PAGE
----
Air Force Academy Religious Climate “Improving”
Religious tolerance has improved dramatically since allegations five years ago that evangelical Christians harassed cadets who didn’t share their faith.
The article even quotes critic Michael Weinstein, who sued the Air Force for incidents at the Academy, agreeing with the assessment:
This is the first time we feel positive about things there.
While the initial complaints were that the Air Force was foisting Christianity on its cadets, the Air Force investigation instead determined that the situation was far simpler: cadets of minority faiths did not feel appropriately accommodated as was permissible under military regulations. Thus, the Air Force addressed those accommodation concerns:
Academy commanders say the school has started to seek out the religious needs of its cadets and accommodate them, instead of waiting for cadets to ask. For example, a Cadet Interfaith Council with about 20 members helps identify upcoming religious holidays so schedules can be adjusted around them, when possible.
“There’s been a huge shift,” said Maj. Joshua Narrowe, an academy chaplain. “Previously, if somebody wanted to have special (religious) needs taken care of … that cadet had to petition. That was often denied.
“The default answer now is, ‘Yes, go ahead,'” Narrowe said.
While creating that environment is admirable, hopefully the Air Force Academy will still teach its cadets to ask for religious accommodation, both for themselves and their subordinates, when the situation requires. Within the fishbowl of USAFA, with its 4,000 cadets, such policies can be sustained. Within the military as a whole, it is unreasonable to believe that every Chaplain will be able to keep track of every individual servicemember’s religious needs without their input.
Gould displayed an admirable perspective on the religious environment within the military:
“It’s not that you can’t serve (in the military) and have a strong faith. Rather it’s about creating an environment where respect, regardless of one’s faith, is the most important thing,” said Gould, who describes himself as a Christian who attends church regularly.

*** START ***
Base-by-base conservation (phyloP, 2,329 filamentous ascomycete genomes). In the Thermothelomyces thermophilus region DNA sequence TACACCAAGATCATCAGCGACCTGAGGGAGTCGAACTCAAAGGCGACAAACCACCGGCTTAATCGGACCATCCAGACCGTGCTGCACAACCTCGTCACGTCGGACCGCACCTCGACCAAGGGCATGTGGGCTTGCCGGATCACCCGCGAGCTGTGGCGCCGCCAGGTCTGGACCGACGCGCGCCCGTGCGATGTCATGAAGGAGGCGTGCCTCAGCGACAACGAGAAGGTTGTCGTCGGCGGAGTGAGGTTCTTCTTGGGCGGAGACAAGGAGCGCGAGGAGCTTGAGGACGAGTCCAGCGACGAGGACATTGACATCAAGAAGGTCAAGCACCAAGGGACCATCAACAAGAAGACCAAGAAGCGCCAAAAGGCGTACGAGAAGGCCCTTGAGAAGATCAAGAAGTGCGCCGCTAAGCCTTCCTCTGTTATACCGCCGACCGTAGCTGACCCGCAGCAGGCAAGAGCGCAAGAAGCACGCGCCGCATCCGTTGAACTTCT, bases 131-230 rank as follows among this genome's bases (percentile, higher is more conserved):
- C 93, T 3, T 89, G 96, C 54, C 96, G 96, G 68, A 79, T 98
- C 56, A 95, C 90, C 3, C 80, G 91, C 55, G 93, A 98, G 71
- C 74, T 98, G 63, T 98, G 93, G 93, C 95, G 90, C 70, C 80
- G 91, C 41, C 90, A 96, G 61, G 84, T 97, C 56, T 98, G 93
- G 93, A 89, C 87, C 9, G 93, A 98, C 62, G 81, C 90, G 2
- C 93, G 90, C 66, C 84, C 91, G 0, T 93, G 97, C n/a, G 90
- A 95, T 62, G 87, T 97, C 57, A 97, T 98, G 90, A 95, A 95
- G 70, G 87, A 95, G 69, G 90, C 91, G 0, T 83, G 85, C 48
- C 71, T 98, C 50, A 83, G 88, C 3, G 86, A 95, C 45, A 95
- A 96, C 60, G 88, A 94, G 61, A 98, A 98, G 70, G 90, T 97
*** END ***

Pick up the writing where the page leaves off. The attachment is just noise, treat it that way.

Ironically, Weinstein “credits Gould for the turnaround.” Weinstein has previously refused to defend Gould–whose mantra is “faith, family, fitness“–from attacks by MRFF ally Jeff Sharlet claiming that he “forced” the teachings of Rick Warren on his subordinates. Nor is there any indication that the allegations Weinstein raised in his lawsuit against the Air Force, which asserted that the Air Force Academy “[imposed] evangelical Christianity,” have been addressed.
That said, Weinstein deserves credit for admitting that the religious climate at the Air Force Academy could ‘improve’–even though his lawsuit was dismissed and his allegations went unrequited.
For those with a slightly bigger picture, the situation may be far simpler: Since the initial “scandal” in 2005, one whole class has risen from matriculation to graduation. Thus, every cadet at the Air Force Academy now lives in the post-“scandal” culture. That, more than anything, likely shapes the activities at USAFA today.
Finally, in an interesting quote, Gould even took the time to compliment Weinstein’s actions:
“I think there are some real benefits to the message he has out,” Gould said.
Such a statement makes one wonder if Gould knows what Weinstein’s message actually is.